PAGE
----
Ford (yes, the car-maker) has created a noise-canceling kennel to keep man's best friend safe and happy during noise New Year's Eve celebrations.
Research by the Royal Society for the Prevention of Cruelty to Animals (RSPCA) has revealed that 43% of dogs in the UK show signs of fear when exposed to the sound of fireworks. Ford's kennel uses the same technology found in vehicles and noise-canceling headphones to protect pups' sensitive ears and help stop them panicking.
The dog house, which is only a prototype for now, is insulated with high-density cork and a sound system that emits opposing frequencies to cancel loud noises (or at least dramatically reduce them).
The idea was inspired by the noise-damping technology used in the Ford Edge SUV, which uses the car's audio system to cancel noise while driving.
“We wondered how the technologies we use in our cars could be applied to help in other situations," says Lyn West, brand content manager of marketing communications for Ford of Europe.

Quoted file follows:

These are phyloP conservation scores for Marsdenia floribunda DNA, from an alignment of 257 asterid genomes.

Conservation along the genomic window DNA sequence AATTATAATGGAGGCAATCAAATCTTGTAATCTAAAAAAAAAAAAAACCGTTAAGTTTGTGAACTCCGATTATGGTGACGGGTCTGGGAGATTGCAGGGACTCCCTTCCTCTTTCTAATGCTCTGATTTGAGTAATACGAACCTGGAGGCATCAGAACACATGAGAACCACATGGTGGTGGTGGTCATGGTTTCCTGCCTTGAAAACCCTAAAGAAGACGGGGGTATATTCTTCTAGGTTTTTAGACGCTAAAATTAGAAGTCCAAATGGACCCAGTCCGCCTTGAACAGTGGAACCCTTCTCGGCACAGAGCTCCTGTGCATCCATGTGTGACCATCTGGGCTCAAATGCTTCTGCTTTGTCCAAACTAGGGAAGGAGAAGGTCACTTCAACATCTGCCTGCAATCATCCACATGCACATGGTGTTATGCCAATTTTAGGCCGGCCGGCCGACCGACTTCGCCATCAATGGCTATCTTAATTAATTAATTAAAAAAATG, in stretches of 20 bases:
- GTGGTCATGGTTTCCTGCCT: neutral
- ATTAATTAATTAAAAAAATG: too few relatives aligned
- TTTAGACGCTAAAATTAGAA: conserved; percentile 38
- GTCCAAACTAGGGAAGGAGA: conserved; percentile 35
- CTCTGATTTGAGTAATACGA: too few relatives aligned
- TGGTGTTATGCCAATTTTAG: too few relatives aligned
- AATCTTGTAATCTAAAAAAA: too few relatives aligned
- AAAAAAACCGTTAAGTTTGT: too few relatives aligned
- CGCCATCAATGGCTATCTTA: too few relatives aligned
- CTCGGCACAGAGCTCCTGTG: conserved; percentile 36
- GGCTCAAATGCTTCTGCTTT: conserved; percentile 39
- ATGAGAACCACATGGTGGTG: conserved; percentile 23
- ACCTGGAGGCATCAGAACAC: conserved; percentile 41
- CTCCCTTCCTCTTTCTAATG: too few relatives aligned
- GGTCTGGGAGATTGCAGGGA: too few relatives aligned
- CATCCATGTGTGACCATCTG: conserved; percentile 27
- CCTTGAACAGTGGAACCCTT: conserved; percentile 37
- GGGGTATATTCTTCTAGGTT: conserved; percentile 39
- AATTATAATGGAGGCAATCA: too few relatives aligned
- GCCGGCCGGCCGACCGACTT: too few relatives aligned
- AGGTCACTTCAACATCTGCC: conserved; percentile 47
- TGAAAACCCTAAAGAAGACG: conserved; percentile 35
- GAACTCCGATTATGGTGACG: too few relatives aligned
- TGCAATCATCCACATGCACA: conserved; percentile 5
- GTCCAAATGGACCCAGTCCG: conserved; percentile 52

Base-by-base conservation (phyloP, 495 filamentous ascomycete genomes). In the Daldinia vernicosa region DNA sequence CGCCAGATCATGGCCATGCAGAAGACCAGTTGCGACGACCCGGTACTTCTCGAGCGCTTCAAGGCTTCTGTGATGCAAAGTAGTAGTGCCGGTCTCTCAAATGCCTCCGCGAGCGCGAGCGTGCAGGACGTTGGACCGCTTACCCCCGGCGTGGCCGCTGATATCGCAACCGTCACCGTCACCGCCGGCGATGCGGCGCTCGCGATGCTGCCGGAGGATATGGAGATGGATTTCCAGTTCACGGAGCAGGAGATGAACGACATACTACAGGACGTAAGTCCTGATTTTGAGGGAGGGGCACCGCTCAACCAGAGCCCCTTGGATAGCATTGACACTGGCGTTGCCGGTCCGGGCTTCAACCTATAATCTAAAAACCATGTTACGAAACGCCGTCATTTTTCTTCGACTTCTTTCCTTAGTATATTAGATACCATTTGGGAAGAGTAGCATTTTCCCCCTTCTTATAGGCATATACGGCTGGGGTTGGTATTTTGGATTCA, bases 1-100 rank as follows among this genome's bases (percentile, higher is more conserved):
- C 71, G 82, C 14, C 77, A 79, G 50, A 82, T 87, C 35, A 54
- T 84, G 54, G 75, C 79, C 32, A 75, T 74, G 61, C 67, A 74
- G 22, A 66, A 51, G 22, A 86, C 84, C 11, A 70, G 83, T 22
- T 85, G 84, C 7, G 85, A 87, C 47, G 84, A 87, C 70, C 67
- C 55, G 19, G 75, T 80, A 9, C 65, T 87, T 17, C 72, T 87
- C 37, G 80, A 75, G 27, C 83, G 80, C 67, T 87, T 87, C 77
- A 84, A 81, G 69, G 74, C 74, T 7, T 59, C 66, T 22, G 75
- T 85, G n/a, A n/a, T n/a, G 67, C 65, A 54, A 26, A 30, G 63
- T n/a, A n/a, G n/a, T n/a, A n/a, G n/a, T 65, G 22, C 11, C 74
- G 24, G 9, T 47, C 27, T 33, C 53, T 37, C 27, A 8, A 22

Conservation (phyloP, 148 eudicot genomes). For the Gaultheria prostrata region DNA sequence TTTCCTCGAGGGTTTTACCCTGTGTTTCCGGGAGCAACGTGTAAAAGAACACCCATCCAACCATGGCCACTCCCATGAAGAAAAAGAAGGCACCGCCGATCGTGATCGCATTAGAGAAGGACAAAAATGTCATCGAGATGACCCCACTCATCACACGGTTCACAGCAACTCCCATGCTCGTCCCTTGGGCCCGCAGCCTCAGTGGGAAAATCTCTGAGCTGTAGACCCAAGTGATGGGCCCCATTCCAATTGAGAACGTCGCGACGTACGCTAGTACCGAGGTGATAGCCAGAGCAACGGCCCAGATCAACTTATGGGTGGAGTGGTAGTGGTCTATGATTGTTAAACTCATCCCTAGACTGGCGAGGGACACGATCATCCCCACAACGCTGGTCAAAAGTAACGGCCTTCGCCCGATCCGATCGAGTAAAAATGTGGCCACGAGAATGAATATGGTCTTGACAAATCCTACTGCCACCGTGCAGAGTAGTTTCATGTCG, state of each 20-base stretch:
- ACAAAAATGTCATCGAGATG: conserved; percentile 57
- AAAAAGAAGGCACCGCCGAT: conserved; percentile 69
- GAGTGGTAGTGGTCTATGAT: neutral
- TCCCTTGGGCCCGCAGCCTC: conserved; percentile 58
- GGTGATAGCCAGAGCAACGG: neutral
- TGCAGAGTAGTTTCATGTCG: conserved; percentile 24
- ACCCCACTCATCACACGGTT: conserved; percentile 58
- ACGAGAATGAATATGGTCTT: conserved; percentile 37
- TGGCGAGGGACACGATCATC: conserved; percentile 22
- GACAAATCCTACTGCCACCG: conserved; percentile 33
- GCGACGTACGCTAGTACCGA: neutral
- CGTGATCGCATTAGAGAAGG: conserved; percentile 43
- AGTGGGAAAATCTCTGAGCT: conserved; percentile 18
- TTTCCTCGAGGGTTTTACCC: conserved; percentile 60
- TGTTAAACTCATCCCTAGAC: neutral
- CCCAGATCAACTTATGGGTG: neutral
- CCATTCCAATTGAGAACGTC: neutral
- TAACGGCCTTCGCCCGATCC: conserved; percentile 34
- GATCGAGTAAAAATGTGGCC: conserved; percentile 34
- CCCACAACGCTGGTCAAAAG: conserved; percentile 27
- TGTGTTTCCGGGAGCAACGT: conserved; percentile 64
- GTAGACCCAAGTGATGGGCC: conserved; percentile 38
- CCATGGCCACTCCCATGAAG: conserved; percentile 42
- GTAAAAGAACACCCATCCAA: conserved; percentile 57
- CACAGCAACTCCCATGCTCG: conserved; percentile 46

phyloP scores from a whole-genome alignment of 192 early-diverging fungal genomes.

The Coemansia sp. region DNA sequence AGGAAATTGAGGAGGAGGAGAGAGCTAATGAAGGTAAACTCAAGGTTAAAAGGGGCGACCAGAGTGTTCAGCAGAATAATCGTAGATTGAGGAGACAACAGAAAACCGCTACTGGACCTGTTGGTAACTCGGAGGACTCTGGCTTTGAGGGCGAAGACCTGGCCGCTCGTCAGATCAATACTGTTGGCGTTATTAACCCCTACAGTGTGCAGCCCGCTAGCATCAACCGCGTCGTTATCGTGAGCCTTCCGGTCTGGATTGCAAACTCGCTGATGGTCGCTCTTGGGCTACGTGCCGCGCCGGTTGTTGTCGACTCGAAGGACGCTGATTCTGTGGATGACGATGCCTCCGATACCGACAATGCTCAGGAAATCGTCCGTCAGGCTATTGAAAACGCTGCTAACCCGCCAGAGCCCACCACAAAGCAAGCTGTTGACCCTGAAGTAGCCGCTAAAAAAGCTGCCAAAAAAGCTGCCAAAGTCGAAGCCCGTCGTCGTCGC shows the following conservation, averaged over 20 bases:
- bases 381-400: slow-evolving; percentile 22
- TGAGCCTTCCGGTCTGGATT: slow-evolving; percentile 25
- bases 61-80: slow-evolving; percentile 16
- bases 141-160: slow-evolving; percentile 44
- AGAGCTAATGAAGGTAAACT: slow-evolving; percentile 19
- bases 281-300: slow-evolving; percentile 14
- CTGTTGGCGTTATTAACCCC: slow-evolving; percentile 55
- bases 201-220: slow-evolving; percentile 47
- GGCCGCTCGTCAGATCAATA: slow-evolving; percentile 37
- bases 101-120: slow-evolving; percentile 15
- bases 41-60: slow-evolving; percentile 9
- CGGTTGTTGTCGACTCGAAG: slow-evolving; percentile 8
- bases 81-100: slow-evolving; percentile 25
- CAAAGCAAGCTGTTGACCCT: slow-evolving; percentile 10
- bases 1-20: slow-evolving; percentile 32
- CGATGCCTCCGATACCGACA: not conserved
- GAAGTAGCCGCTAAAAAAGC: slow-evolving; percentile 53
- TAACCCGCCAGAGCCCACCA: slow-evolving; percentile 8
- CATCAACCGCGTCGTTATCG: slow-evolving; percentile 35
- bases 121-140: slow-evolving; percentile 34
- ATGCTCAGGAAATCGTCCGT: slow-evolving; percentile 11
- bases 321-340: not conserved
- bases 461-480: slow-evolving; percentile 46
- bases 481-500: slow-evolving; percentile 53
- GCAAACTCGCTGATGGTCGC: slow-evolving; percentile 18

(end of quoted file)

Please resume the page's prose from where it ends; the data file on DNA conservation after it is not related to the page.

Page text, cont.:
"Could dogs enjoy quieter New Year’s Eve celebrations through the application of our Active Noise Control system? We have a few more ideas in progress as to how our everyday lives might benefit from a little Ford know-how,”
Sound-proofing is one way to protect pets from loud noises, but technology is providing other options. Fireworks are a long-standing tradition for ringing in the new year, but drone light shows are gaining popularity as a bang-free alternative.
Intel's Shooting Star Drones are specifically designed for the purpose, and can be programmed using regular 3D modeling software to create three-dimensional animations in the night sky.
Such displays are gaining popularity, but for now, experts say that pet owners should take care and make sure their pets feel safe and comfortable during celebrations.
“While softer sounding alternatives could be a step in the right direction, it’s important for pet owners to take necessary steps now to keep their pets safe if their community is putting on a traditional firework display," says Dr Pamela Reid, vice president of anti-cruelty behavior team at the American Society for the Prevention of Cruelty to Animals (ASPCA). "Pet owners can visit www.aspca.org for tips on how to keep pets safe and calm.”
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Cat is the editor of TechRadar's sister site Advnture. She’s a UK Athletics qualified run leader, and in her spare time enjoys nothing more than lacing up her shoes and hitting the roads and trails (the muddier, the better)